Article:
On saturated ground which almost led to jump racing’s most celebrated prize being abandoned, the great grey – owned in North Yorkshire by Richard Burridge and known to all as ‘Dessie’ – clears the last fence under Simon Sherwood before setting off in pursuit of the mudlark Yahoo, who appeared destined to become the ultimate party-pooper.
Willed on by a wave of public adulation which transcended all sport, the denouement to the 1989 Gold Cup is encapsulated by Sir Peter O’Sullevan’s spine-tingling commentary: “There’s a tremendous cheer from the crowd as Desert Orchid’s going to win it... Dessie’s done it.”
Television pictures showed trilby hats – and betting slips – being thrown in the air amid the delirium.
Yet, more than a quarter-of-a-century later, it is the winning jockey’s older brother, Oliver, who holds the key to the outcome of Friday’s Betfred Cheltenham Cup when he saddles the well-regarded Many Clouds.
Owned by two-time Grand National winner Trevor Hemmings, one of the great patrons of National Hunt racing, Many Clouds won a three-runner novice chase at Wetherby in December, 2013 before showing his class to land last November’s Hennessy Gold Cup at Newbury.
It is not just the colour – Many Cloud’s coat is brown – which differentiates these two equine warriors. The almost white Desert Orchid, who had national treasure status by now, hated the mud. Guts carried him home in 1989, and he was never seen at his best at left-handed tracks like Cheltenham. He was, however, the undisputed king of Kempton, Sandown at Ascot and versatile in trip – this was a horse quick enough to win Group One races over two miles and an Irish National in 1990 over nearly double the distance.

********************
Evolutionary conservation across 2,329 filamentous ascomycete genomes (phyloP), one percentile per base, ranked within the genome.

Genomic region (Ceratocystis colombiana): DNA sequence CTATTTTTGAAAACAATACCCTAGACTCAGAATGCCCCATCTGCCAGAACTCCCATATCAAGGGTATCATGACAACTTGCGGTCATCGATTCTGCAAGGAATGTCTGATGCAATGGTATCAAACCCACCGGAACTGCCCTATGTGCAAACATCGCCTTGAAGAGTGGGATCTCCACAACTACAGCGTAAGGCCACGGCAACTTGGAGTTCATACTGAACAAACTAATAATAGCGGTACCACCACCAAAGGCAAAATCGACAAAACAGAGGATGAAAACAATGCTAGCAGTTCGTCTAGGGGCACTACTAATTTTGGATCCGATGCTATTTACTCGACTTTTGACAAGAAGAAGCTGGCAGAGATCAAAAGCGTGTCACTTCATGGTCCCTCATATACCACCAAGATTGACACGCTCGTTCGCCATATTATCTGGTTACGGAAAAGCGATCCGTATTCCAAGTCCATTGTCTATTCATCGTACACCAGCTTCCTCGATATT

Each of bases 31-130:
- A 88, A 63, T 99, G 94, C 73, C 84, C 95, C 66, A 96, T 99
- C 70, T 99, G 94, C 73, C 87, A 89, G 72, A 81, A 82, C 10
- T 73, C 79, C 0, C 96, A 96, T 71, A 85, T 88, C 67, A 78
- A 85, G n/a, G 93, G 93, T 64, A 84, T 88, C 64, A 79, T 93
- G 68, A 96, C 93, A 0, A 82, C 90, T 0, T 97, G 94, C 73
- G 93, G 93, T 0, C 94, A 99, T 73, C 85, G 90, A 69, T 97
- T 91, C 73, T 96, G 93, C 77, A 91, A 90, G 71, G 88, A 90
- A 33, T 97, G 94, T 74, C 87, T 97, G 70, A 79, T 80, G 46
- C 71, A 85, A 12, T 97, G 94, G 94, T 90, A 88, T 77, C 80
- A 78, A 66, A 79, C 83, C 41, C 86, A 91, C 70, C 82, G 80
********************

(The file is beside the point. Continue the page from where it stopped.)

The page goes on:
In contrast, the Many Clouds team would like to see a deluge in the Cotswolds prior to their own day of destiny – especially after the horse, an out and out stayer, showed a likeness for Cheltenham’s testing fences when winning the track’s own Gold Cup trial at the end of January.
Victory would mark a remarkable renaissance for Oliver Sherwood, who is seeking his first Festival win since Coulton in 1995 – only now is he emerging from a slump which came close to ending his career as a trainer.
“He hasn’t missed a day. He hasn’t missed a beat,” Lambourn-based Sherwood told The Yorkshire Post when asked about the well-being of Many Clouds.
“He knows he is King Kong. He’s the perfect three-mile chaser. We would like a little bit of rain, but there’s no point crying over what no-one down here can control but Him upstairs.
“We ran Many Clouds in the trial around Cheltenham to get experience. I think he has improved again – but he needs to if he is to tick all the boxes. The other thing going for him is that many of his rivals are seasoned campaigners who may have flattened out. He’s still an improving horse – what you don’t know is how much further he is going to improve.
“The one race every trainer or jockey in National Hunt racing wants to win is the Cheltenham Gold Cup. It’s the Holy Grail of jump racing, the creme de la creme, the gold medal race. It was very special when Simon won the Gold Cup, but it would have been better if he was riding for me! I wouldn’t say his win was a motivation; this is what we all strive for. It’s the ultimate. I saddled Arctic Call, who was pulled up in 1991, but it’s great to be going back to Cheltenham with a good horse with a live chance.”
Sherwood’s excitement is shared by younger brother Simon, who is now clerk of the course at Ludlow.
He says they grew up aware of their father’s sage advice ‘never go to the grave wishing you had when you hadn’t’ and his role model was Yorkshire’s very own show-jumping legend Harvey Smith.